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LORDS AND MEMBERS PRESENT, AND MINUTES OF PRO
CEEDINGS AT EACH SITTING OF THE COMMITTEE.
Die Martis, 24° Julii, 1923.
ARCHBISHOP OF CANTERBURY.
Colonel Sir John GILMOUR. E. CLARENDON.
Mr. ARTHUR HENDERSON. E. BEAUCHAMP.
Mr. LUNN. E. MIDLETON.
Mr. LEES SMITH,
Ordered.—That the Committee be adjourned to Tuesday, the 13th of November next, at Eleven o'clock.
Die Martis, 13° Novembris, 1923.
ARCHBISHOP OF CANTERBURY.
Mr. FISHER. E. MIDLETON.
Colonel Sir John GILMOUR. V. ULLSWATER.
Mr. LUNN. L. DENMAN.
Mr. PRETYMAN. L. NEWTON.
Mr. LEES SMITH.
Colonel LAMBERT WARD.
The following witnesses are called in and examined, viz. :--Lieut.Colonel the Right Hon. Sir Leslie Wilson, G.C.I.E., Sir Arthur Thring, K.C.B. (See Minutes of Evidence.)
The following Draft Report is laid before the Committee by the Lord in the Chair.
“ The Committee have met and heard the evidence of Lieut.-Col. the Right Hon. Sir Leslie Wilson, G.C.I.E., and the Clerk of the Parliaments.
Owing to the impending dissolution of Parliament they will be unable to continue the enquiry. They have therefore Ordered the Minutes of Evidence, with the Proceedings of the Committee, to be laid before both Houses of Parliament."
The said Draft Report is then considered.
Ordered.–That the Lord in the Chair do make the Report to the House of Lords, and that Mr. Fisher do make the Report to the House of Commons.
Die Martis, 13° Novembris, 1923.
MEMBERS PRESENT :
Archbishop of CANTERBURY.
Mr. FISHER. Earl of MIDLETON.
Col. Sir John GILMOUR. Viscount ULLSWATER.
Mr. LUNN. Lord DENMAN.
Mr. PRETY MAN. Lord NEWTON.
Mr. LEES SMITH.
Col. LAMBERT WARD.
Lieut.-Col. The Right Hon. Sir LESLIE WILSON, G.0.1.E., C.M.G., D.8.0.,
is called in; and Examined as follows: Chairman.
It is customary for a new session to
commence about the second week in 1. Would you prefer to read your state
February, and the approximate number ment to us first?-I think perhaps it
of days on which the House sits until the might savo time if I ran through it
31st March, which is the end of the shortly. My proposals are, briefly, that
financial year, is 33. All this time, howthe House should meet for a new session
ever, is not at the disposal of the Governin November, and before Christmas
ment. The largest amount of time should do three things: firstly, pass the allowed to Private Members falls before Address in reply to the King's Speech; Easter and, after the ballot has been held, secondly, set up the Committees of Supply
Tuesday and Wednesday evenings after and Ways and Means; and thirdly, read
8.15 p.m. (counted as half-sittings) and a second time as many as possible of the the whole of Fridays are set apart for the important measures forecasted in the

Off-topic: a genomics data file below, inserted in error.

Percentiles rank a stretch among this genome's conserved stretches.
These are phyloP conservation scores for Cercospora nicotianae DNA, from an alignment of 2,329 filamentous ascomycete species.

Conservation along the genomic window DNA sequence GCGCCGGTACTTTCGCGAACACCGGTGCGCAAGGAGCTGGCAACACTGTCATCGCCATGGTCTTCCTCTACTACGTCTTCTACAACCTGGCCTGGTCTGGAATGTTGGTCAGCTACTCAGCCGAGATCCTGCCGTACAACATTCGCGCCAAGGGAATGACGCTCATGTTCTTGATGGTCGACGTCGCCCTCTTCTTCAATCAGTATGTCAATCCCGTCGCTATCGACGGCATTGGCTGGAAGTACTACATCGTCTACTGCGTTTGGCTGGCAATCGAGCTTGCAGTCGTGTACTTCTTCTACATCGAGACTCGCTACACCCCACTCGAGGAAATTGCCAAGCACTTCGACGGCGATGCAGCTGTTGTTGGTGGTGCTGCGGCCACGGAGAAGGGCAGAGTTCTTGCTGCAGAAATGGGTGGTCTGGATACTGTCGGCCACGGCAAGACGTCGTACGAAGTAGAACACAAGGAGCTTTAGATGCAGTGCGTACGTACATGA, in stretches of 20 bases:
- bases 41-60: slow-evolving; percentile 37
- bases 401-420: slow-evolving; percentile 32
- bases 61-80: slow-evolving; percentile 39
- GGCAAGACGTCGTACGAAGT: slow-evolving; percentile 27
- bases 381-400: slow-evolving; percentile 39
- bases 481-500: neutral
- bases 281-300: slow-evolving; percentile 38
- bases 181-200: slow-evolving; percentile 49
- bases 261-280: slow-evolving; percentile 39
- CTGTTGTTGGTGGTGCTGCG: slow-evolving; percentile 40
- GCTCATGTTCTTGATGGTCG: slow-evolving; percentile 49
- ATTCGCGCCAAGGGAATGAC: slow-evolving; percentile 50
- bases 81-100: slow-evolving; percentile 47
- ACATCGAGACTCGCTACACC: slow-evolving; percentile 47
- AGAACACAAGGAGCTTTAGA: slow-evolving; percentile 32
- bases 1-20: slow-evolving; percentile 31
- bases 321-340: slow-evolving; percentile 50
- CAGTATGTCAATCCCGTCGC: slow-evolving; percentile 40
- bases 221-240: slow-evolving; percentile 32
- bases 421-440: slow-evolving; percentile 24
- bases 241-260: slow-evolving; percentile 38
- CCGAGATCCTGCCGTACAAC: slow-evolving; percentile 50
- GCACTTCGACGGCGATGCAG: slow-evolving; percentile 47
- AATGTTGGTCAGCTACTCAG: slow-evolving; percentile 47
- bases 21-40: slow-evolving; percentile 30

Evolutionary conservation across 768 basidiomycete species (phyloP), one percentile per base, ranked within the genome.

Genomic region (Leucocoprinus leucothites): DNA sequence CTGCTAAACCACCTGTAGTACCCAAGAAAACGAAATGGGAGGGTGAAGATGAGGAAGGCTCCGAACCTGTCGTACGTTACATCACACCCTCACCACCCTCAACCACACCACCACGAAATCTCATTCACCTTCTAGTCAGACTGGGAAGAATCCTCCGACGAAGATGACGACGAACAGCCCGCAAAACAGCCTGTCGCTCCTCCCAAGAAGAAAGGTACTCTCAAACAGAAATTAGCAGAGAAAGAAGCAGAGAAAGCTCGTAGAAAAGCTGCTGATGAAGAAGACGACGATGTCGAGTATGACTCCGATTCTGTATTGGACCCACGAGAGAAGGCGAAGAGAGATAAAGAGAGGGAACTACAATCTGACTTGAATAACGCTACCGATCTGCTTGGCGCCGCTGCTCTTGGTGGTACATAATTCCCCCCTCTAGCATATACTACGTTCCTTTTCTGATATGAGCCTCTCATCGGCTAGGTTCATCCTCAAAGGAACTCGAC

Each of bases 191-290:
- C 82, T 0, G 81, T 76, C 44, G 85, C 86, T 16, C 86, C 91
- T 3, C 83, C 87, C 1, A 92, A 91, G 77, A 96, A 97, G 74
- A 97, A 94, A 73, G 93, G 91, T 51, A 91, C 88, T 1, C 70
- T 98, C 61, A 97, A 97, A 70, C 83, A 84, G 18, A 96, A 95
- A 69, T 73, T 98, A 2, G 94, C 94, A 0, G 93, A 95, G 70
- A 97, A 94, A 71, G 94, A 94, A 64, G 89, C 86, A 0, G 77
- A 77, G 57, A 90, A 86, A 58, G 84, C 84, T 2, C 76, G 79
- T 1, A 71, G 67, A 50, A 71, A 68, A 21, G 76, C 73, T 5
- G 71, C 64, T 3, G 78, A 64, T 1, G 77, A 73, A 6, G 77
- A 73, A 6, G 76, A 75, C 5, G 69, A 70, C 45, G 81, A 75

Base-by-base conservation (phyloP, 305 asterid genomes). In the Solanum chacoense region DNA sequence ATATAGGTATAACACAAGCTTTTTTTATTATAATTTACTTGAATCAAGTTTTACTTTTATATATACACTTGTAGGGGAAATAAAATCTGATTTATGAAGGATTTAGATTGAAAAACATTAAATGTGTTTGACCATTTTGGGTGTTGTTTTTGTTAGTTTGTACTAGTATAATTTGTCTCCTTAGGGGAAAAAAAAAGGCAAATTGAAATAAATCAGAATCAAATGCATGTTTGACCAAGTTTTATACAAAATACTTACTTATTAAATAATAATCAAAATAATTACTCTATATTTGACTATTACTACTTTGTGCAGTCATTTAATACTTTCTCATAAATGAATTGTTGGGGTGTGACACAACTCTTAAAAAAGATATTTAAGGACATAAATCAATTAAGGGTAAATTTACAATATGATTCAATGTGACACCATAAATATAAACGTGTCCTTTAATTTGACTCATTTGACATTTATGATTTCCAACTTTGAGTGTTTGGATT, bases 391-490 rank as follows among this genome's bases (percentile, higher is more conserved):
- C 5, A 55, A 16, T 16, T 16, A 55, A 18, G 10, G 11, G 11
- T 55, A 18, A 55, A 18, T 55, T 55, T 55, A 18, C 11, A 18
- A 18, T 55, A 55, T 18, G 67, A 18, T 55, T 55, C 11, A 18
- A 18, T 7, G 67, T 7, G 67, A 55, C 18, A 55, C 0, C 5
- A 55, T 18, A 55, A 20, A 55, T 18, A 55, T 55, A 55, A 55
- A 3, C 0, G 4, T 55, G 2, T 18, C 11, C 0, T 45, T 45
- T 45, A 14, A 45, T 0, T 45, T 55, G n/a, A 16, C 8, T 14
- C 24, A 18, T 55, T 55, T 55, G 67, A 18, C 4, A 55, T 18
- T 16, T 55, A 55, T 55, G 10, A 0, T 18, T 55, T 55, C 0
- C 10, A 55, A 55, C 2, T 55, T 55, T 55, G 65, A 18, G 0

consideration of Private Members' Bills King's Speech. The second proposal is and Motions. In an ordinary parliamenthat the whole time of the House up to tary week of five sittings this means that Christmas should be available to the the Government has about two-thirds and Government. The third proposal is that Private Members about one-third of the the session should terminate not later time. Of the thirty-three working days than the end of July.
before the 31st March, Private Members If the House met in November instead
have approximately eleven (12 half-sitof as at present in February, it would tings on Tuesdays and Wednesdays and 5 be possible to pass the Address in reply Fridays) and the Government twenty-two to the King's Speech before Christmas, (15 full sittings, 12 half-sittings, and i set up the Committees of Supply and Friday). After the Debate the Ways and Means, and read a second time Address, which usually occupies 6 sittings, some of the important measures fore- the essential financial business which is casted in the King's Speech. This pro- required by law to be passed before the posal would not only relieve the congested 31st March includes: -Supplementary state of business at the beginning of a Estimates either for money additional to session and leave the time after Christ- that already granted or for new services. mas more free for the discussion of the The accounts for the expiring financial necessary financial 'business, but would year must be wound up and parliamenenable the Standing Committees to meet tary authority for any extra expenditure early in February. I shall deal with the incurred since the last meeting must be question of the Standing Committees a obtained before the year ends. The numlittle later.
ber of Supplementaries presented during 45385
13 November 1923]
Lieut.-Col. The Right Hon, Sir LESLIE Wilson, G.C.I.E.